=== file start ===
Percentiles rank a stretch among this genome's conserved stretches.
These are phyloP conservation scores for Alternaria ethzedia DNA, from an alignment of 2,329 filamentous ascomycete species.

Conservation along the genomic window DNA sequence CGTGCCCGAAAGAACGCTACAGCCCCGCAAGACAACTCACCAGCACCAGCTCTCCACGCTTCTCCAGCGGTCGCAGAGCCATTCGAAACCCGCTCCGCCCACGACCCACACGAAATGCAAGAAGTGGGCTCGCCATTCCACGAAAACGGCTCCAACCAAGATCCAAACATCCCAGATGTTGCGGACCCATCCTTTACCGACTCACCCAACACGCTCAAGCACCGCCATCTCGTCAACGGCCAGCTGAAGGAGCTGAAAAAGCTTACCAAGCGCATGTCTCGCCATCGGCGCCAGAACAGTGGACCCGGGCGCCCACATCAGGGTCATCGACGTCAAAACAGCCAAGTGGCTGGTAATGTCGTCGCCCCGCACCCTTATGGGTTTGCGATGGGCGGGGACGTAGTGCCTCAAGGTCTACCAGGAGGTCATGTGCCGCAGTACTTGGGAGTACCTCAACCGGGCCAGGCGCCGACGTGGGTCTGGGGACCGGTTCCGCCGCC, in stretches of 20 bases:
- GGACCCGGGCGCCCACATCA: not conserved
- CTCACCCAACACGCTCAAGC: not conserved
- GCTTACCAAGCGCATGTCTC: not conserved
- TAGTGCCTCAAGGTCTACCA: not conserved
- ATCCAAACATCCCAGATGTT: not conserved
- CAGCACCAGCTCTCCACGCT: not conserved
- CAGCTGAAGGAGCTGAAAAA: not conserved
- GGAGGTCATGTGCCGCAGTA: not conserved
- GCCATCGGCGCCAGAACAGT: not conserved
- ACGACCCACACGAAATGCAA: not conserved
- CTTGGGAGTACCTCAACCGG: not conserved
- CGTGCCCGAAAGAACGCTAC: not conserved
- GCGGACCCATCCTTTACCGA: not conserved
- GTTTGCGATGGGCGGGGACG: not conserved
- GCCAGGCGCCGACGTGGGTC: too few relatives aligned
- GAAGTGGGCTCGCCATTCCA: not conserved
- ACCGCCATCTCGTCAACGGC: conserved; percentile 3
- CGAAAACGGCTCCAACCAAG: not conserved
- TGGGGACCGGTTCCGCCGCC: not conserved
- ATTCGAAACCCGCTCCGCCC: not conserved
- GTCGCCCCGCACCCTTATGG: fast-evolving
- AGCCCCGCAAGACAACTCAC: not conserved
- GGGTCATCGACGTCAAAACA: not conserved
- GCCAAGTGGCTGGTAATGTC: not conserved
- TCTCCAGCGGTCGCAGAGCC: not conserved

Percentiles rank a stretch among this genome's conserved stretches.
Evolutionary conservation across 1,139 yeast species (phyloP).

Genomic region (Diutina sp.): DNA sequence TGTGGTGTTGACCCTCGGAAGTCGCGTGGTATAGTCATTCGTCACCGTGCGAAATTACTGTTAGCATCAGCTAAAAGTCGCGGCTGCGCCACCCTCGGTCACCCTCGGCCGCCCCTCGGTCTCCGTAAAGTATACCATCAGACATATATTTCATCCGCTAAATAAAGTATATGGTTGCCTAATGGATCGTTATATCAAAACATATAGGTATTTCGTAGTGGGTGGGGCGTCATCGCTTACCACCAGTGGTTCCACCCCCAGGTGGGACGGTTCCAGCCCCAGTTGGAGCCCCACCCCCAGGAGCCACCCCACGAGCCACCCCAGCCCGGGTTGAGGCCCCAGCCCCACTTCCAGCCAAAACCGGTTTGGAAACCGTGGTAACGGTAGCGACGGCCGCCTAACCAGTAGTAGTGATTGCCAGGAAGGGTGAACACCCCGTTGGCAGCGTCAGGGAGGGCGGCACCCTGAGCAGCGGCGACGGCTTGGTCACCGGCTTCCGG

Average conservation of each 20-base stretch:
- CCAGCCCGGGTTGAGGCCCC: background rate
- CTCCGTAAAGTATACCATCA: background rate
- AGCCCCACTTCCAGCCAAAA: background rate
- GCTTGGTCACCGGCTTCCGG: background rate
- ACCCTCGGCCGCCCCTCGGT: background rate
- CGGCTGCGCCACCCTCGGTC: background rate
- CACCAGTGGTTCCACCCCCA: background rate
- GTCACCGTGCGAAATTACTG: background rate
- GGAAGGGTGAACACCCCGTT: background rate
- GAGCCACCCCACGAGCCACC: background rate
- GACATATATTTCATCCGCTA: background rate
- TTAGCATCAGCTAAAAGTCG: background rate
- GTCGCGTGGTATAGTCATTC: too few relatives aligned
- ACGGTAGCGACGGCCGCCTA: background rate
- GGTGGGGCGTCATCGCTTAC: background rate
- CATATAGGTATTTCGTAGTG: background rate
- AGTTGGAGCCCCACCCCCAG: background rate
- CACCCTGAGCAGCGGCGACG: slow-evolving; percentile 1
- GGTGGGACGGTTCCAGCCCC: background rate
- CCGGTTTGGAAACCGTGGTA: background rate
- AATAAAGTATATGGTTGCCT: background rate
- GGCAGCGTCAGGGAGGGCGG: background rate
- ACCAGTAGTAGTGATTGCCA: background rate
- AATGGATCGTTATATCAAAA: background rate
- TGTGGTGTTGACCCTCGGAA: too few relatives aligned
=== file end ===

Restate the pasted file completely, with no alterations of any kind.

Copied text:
Percentiles rank a stretch among this genome's conserved stretches.
These are phyloP conservation scores for Alternaria ethzedia DNA, from an alignment of 2,329 filamentous ascomycete species.

Conservation along the genomic window DNA sequence CGTGCCCGAAAGAACGCTACAGCCCCGCAAGACAACTCACCAGCACCAGCTCTCCACGCTTCTCCAGCGGTCGCAGAGCCATTCGAAACCCGCTCCGCCCACGACCCACACGAAATGCAAGAAGTGGGCTCGCCATTCCACGAAAACGGCTCCAACCAAGATCCAAACATCCCAGATGTTGCGGACCCATCCTTTACCGACTCACCCAACACGCTCAAGCACCGCCATCTCGTCAACGGCCAGCTGAAGGAGCTGAAAAAGCTTACCAAGCGCATGTCTCGCCATCGGCGCCAGAACAGTGGACCCGGGCGCCCACATCAGGGTCATCGACGTCAAAACAGCCAAGTGGCTGGTAATGTCGTCGCCCCGCACCCTTATGGGTTTGCGATGGGCGGGGACGTAGTGCCTCAAGGTCTACCAGGAGGTCATGTGCCGCAGTACTTGGGAGTACCTCAACCGGGCCAGGCGCCGACGTGGGTCTGGGGACCGGTTCCGCCGCC, in stretches of 20 bases:
- GGACCCGGGCGCCCACATCA: not conserved
- CTCACCCAACACGCTCAAGC: not conserved
- GCTTACCAAGCGCATGTCTC: not conserved
- TAGTGCCTCAAGGTCTACCA: not conserved
- ATCCAAACATCCCAGATGTT: not conserved
- CAGCACCAGCTCTCCACGCT: not conserved
- CAGCTGAAGGAGCTGAAAAA: not conserved
- GGAGGTCATGTGCCGCAGTA: not conserved
- GCCATCGGCGCCAGAACAGT: not conserved
- ACGACCCACACGAAATGCAA: not conserved
- CTTGGGAGTACCTCAACCGG: not conserved
- CGTGCCCGAAAGAACGCTAC: not conserved
- GCGGACCCATCCTTTACCGA: not conserved
- GTTTGCGATGGGCGGGGACG: not conserved
- GCCAGGCGCCGACGTGGGTC: too few relatives aligned
- GAAGTGGGCTCGCCATTCCA: not conserved
- ACCGCCATCTCGTCAACGGC: conserved; percentile 3
- CGAAAACGGCTCCAACCAAG: not conserved
- TGGGGACCGGTTCCGCCGCC: not conserved
- ATTCGAAACCCGCTCCGCCC: not conserved
- GTCGCCCCGCACCCTTATGG: fast-evolving
- AGCCCCGCAAGACAACTCAC: not conserved
- GGGTCATCGACGTCAAAACA: not conserved
- GCCAAGTGGCTGGTAATGTC: not conserved
- TCTCCAGCGGTCGCAGAGCC: not conserved

Percentiles rank a stretch among this genome's conserved stretches.
Evolutionary conservation across 1,139 yeast species (phyloP).

Genomic region (Diutina sp.): DNA sequence TGTGGTGTTGACCCTCGGAAGTCGCGTGGTATAGTCATTCGTCACCGTGCGAAATTACTGTTAGCATCAGCTAAAAGTCGCGGCTGCGCCACCCTCGGTCACCCTCGGCCGCCCCTCGGTCTCCGTAAAGTATACCATCAGACATATATTTCATCCGCTAAATAAAGTATATGGTTGCCTAATGGATCGTTATATCAAAACATATAGGTATTTCGTAGTGGGTGGGGCGTCATCGCTTACCACCAGTGGTTCCACCCCCAGGTGGGACGGTTCCAGCCCCAGTTGGAGCCCCACCCCCAGGAGCCACCCCACGAGCCACCCCAGCCCGGGTTGAGGCCCCAGCCCCACTTCCAGCCAAAACCGGTTTGGAAACCGTGGTAACGGTAGCGACGGCCGCCTAACCAGTAGTAGTGATTGCCAGGAAGGGTGAACACCCCGTTGGCAGCGTCAGGGAGGGCGGCACCCTGAGCAGCGGCGACGGCTTGGTCACCGGCTTCCGG

Average conservation of each 20-base stretch:
- CCAGCCCGGGTTGAGGCCCC: background rate
- CTCCGTAAAGTATACCATCA: background rate
- AGCCCCACTTCCAGCCAAAA: background rate
- GCTTGGTCACCGGCTTCCGG: background rate
- ACCCTCGGCCGCCCCTCGGT: background rate
- CGGCTGCGCCACCCTCGGTC: background rate
- CACCAGTGGTTCCACCCCCA: background rate
- GTCACCGTGCGAAATTACTG: background rate
- GGAAGGGTGAACACCCCGTT: background rate
- GAGCCACCCCACGAGCCACC: background rate
- GACATATATTTCATCCGCTA: background rate
- TTAGCATCAGCTAAAAGTCG: background rate
- GTCGCGTGGTATAGTCATTC: too few relatives aligned
- ACGGTAGCGACGGCCGCCTA: background rate
- GGTGGGGCGTCATCGCTTAC: background rate
- CATATAGGTATTTCGTAGTG: background rate
- AGTTGGAGCCCCACCCCCAG: background rate
- CACCCTGAGCAGCGGCGACG: slow-evolving; percentile 1
- GGTGGGACGGTTCCAGCCCC: background rate
- CCGGTTTGGAAACCGTGGTA: background rate
- AATAAAGTATATGGTTGCCT: background rate
- GGCAGCGTCAGGGAGGGCGG: background rate
- ACCAGTAGTAGTGATTGCCA: background rate
- AATGGATCGTTATATCAAAA: background rate
- TGTGGTGTTGACCCTCGGAA: too few relatives aligned